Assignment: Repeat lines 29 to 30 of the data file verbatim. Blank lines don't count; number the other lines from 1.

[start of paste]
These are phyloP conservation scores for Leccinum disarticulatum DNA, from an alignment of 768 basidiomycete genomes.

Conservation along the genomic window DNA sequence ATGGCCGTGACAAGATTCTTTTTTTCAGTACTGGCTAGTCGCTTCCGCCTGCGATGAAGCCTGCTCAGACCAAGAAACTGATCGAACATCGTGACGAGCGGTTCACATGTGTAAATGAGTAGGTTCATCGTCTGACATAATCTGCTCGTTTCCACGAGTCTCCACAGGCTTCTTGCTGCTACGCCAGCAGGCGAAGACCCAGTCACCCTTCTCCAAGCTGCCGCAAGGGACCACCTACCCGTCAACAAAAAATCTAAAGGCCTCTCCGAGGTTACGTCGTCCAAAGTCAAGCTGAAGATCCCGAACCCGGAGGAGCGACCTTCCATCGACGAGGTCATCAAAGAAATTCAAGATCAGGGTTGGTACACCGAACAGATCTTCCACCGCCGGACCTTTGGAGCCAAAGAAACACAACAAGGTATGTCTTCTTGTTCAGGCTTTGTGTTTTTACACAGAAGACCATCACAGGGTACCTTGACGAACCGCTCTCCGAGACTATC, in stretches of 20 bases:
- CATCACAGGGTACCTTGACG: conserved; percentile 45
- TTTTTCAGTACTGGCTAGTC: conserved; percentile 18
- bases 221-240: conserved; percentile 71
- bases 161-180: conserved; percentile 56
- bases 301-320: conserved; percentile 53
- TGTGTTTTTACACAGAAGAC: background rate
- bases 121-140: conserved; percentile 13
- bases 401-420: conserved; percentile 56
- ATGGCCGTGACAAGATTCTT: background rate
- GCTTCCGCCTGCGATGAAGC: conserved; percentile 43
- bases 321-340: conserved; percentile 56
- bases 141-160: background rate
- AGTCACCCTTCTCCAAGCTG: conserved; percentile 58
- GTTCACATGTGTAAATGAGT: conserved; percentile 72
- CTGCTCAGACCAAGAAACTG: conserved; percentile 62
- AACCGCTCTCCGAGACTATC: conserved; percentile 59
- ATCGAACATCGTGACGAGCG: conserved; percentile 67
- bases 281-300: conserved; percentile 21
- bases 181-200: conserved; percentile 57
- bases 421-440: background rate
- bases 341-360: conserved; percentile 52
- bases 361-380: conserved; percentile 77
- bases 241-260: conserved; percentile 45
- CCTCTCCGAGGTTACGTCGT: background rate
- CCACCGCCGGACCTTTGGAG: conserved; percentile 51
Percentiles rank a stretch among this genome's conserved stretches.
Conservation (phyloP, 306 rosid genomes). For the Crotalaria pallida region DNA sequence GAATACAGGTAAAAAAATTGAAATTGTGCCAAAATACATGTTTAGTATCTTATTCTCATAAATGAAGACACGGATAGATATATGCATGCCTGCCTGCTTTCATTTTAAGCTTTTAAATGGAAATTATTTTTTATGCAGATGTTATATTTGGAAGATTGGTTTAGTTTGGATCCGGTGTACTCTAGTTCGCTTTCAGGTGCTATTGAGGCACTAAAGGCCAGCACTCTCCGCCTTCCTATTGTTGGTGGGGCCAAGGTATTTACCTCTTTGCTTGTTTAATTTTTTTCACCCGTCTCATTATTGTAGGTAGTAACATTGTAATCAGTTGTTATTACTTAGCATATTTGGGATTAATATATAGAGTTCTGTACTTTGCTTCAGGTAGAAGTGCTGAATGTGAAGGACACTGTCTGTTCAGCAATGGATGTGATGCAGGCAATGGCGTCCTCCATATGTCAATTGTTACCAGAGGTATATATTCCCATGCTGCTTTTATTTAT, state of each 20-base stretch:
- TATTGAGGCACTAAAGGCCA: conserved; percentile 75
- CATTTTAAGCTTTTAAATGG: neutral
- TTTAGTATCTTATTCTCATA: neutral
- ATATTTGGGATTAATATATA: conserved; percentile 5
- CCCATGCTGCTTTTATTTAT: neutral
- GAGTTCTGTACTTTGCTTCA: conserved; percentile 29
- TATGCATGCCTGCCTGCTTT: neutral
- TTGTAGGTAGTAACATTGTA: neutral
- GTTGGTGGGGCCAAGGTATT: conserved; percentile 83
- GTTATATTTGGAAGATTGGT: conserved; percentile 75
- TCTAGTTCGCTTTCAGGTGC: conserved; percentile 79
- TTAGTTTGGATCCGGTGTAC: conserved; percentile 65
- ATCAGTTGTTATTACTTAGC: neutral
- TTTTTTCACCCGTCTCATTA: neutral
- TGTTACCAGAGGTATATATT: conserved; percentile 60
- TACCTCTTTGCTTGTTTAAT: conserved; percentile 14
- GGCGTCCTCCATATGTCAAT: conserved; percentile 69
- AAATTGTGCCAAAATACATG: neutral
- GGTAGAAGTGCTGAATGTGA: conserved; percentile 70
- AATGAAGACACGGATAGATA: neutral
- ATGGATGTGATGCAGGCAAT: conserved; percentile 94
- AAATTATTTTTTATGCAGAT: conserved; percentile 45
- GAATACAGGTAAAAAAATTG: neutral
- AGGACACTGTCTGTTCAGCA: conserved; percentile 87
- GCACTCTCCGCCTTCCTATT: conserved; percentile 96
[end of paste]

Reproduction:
Conservation (phyloP, 306 rosid genomes). For the Crotalaria pallida region DNA sequence GAATACAGGTAAAAAAATTGAAATTGTGCCAAAATACATGTTTAGTATCTTATTCTCATAAATGAAGACACGGATAGATATATGCATGCCTGCCTGCTTTCATTTTAAGCTTTTAAATGGAAATTATTTTTTATGCAGATGTTATATTTGGAAGATTGGTTTAGTTTGGATCCGGTGTACTCTAGTTCGCTTTCAGGTGCTATTGAGGCACTAAAGGCCAGCACTCTCCGCCTTCCTATTGTTGGTGGGGCCAAGGTATTTACCTCTTTGCTTGTTTAATTTTTTTCACCCGTCTCATTATTGTAGGTAGTAACATTGTAATCAGTTGTTATTACTTAGCATATTTGGGATTAATATATAGAGTTCTGTACTTTGCTTCAGGTAGAAGTGCTGAATGTGAAGGACACTGTCTGTTCAGCAATGGATGTGATGCAGGCAATGGCGTCCTCCATATGTCAATTGTTACCAGAGGTATATATTCCCATGCTGCTTTTATTTAT, state of each 20-base stretch:
- TATTGAGGCACTAAAGGCCA: conserved; percentile 75